the memory of Draft Riots continued to discourage African-American
settlement—but racism and economic inequality was a universal
Nevertheless, this period of population growth was
also Philadelphia’s cultural
renaissance: the era of Thomas Eakins, Frank Furness, Henry
Osawa Tanner, Thomas Moran, Mary Cassatt, John Peto, Alexander
Milne Calder, Bayard Taylor, Thomas Buchanan Read, Rebecca
Harding Davis, Charles Godfrey Leland, and Walt Whitman.
In addition to many libraries, lecture
halls, and museums, Philadelphia
possessed the Pennsylvania
Academy of the
Fine Arts, the American Philosophical Society, the Academy
of Music, the Franklin
Institute, the Academy
of Natural Sciences, and the University of Pennsylvania. The "Birthplace of American
Independence," the onetime national capital, the host city
of the 1876 Centennial Exposition, a center of railways
and shipping—situated conveniently between New York (the
capital of commerce and publishing) and Washington (the
capital of political power)—Philadelphia was an ideal venue
for Whitman, and his expanding corps of disciples, in which
to promote the poet and his poetry on the local, national,
and international stages.
industry had lost some ground to Boston
and New York since the
1830s, when it had a near-monopoly on the inland book trade,
it was still one of the major publishing and bookselling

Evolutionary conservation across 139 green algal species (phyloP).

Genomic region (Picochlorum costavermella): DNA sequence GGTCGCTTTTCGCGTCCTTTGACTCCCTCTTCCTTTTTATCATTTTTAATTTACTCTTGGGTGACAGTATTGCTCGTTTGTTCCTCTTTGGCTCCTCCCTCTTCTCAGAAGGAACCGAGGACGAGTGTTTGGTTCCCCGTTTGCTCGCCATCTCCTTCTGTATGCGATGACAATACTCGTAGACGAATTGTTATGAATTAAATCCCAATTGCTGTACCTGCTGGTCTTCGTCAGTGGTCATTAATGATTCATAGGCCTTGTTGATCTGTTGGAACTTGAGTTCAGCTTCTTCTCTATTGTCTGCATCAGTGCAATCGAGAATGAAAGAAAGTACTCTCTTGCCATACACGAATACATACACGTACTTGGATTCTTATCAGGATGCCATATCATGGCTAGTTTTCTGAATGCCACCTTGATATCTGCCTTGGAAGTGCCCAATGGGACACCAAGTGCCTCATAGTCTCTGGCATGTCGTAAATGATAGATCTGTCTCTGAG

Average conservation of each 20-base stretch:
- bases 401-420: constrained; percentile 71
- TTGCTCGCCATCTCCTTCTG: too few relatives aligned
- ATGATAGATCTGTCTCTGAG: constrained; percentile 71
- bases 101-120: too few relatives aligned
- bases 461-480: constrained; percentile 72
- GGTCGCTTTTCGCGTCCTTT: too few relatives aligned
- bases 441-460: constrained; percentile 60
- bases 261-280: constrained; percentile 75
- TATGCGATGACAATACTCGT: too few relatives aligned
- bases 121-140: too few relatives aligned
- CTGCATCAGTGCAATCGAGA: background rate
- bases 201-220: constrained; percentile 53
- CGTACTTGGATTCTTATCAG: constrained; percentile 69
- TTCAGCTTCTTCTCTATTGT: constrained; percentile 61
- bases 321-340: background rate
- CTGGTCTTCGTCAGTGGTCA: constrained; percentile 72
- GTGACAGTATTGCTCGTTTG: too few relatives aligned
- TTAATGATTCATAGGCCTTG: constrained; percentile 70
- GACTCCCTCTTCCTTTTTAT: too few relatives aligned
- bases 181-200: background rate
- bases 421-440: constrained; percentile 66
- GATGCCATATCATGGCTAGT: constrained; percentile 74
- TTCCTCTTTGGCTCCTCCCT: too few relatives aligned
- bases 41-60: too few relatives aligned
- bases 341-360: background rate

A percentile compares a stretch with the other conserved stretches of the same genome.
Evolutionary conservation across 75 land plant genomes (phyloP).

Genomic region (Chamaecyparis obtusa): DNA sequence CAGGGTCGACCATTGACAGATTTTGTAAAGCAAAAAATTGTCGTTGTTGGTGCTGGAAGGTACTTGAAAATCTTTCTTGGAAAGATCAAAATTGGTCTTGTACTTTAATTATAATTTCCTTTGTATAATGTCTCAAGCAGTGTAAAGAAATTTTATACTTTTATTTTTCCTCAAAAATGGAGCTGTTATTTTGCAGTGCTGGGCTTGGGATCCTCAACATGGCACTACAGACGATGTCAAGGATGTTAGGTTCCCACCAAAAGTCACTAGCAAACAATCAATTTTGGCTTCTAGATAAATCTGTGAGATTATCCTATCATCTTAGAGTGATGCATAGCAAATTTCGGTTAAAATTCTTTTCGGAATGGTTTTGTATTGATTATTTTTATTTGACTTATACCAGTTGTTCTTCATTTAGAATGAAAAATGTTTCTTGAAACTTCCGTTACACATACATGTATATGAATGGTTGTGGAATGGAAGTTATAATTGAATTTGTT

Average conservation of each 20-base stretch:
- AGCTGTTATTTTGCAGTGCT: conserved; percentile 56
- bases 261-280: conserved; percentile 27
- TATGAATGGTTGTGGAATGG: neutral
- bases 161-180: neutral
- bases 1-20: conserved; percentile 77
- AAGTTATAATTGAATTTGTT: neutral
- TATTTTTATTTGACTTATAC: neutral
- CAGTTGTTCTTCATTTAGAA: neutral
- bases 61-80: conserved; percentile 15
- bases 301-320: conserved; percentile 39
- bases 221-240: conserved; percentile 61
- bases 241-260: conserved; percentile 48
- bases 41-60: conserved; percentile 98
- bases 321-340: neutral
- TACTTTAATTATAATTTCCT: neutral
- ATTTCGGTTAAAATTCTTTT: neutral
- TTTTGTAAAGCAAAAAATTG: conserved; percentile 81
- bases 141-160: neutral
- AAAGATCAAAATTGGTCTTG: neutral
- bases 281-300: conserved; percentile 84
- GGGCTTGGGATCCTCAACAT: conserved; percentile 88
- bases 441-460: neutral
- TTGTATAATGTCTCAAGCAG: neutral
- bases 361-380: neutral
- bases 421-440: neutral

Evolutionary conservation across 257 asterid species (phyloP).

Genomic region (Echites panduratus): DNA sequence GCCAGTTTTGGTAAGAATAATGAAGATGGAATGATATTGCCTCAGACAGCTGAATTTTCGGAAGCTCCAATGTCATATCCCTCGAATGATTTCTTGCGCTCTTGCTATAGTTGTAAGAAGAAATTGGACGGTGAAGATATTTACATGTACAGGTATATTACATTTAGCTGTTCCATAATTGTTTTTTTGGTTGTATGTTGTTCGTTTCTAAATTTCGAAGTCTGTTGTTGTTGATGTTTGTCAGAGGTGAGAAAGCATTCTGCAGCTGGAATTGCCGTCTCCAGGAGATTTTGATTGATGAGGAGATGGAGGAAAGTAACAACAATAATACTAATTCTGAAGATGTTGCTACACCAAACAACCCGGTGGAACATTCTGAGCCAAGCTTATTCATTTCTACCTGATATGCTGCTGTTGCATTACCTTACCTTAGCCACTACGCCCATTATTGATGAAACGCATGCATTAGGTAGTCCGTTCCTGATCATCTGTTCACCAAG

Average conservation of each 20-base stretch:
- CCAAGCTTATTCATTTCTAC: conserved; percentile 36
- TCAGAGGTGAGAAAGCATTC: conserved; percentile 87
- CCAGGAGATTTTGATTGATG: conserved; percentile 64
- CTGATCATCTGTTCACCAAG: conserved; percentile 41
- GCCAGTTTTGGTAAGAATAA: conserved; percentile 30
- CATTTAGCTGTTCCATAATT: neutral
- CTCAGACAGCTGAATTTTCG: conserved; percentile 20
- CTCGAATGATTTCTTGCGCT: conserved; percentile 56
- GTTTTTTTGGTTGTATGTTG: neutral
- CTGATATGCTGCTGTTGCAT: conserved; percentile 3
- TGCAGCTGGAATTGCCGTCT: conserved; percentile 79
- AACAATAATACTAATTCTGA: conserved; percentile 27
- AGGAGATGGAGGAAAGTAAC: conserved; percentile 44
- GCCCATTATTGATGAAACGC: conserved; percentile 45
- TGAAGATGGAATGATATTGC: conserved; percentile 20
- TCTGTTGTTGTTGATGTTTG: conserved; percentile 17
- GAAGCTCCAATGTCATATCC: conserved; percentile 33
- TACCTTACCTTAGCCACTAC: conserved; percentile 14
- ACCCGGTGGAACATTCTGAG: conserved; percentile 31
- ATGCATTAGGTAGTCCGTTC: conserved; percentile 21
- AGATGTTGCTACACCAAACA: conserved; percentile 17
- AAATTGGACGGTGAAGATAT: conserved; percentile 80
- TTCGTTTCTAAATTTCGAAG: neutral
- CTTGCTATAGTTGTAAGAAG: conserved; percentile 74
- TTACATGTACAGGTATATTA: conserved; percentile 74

centers in the United
The Matthew Carey publishing dynasty that started
in the eighteenth century continued strong through the nineteenth,
as did Lippincott’s, another house with roots in Franklin’s era. There were also the houses of Peterson,
Childs, McClure, and Forney, many of them clustered around
There was a healthy trade in medical publishing,
capitalized on by Lippincott but also by newer firms such
as W. B. Saunders. And there were a great number of smaller
presses affiliated with the bookshops and job printers. Rees Welsh and David McKay, for example,
provided a home for Whitman when the prestige house of Osgood
in Boston withdrew Leaves
under pressure from the Massachusetts Attorney General’s
Office. Also, several national magazines were
published in Philadelphia, including Lippincott’s Monthly, Peterson’s, and the North American. A bewildering array of newspapers such as
the respectable Philadelphia
Public Ledger was supplemented by the Evening Bulletin, the Evening Telegraph, the
Philadelphia Record, the Philadelphia Times, the Philadelphia Sunday Dispatch, the Philadelphia Press, the Philadelphia News, the Farm Journal, and the Philadelphia Inquirer. There were also several papers on the New
Jersey side: the Camden New Republic, the Camden Post, the Camden Courier, and the West Jersey Press.